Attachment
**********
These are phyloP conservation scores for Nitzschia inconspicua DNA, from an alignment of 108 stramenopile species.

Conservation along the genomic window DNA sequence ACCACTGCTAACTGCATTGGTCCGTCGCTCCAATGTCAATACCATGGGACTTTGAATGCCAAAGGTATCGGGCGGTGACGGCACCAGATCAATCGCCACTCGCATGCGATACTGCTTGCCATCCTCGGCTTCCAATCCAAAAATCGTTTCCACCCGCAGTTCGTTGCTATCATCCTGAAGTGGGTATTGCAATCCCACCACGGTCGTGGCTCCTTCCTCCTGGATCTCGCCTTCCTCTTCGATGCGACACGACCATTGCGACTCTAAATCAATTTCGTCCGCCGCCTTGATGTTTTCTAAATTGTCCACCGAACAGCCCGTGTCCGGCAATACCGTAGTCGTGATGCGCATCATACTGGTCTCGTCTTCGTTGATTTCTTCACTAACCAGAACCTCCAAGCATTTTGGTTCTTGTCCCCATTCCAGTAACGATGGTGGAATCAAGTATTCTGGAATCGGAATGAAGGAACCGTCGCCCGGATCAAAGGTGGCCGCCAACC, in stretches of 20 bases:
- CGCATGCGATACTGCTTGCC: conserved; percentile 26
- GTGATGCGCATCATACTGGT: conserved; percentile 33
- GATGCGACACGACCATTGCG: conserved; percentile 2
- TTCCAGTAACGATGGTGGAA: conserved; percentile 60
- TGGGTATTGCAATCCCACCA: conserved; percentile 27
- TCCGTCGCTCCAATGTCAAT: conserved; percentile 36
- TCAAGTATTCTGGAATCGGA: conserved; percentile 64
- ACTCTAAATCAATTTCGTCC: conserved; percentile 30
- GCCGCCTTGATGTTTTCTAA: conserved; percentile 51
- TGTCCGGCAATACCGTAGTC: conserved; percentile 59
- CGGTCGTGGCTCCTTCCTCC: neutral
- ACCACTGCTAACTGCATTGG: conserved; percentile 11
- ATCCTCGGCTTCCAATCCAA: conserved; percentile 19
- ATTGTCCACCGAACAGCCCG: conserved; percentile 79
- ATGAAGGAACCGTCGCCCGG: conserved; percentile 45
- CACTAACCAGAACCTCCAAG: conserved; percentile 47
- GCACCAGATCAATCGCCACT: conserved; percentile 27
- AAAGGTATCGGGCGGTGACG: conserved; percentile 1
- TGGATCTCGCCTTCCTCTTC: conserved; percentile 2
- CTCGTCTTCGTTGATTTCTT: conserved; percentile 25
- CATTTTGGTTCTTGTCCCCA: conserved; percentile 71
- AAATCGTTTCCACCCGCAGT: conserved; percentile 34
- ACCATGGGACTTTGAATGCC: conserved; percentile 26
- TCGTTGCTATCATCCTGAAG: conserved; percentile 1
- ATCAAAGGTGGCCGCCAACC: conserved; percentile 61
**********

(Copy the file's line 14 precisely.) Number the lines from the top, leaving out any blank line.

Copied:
- ACCACTGCTAACTGCATTGG: conserved; percentile 11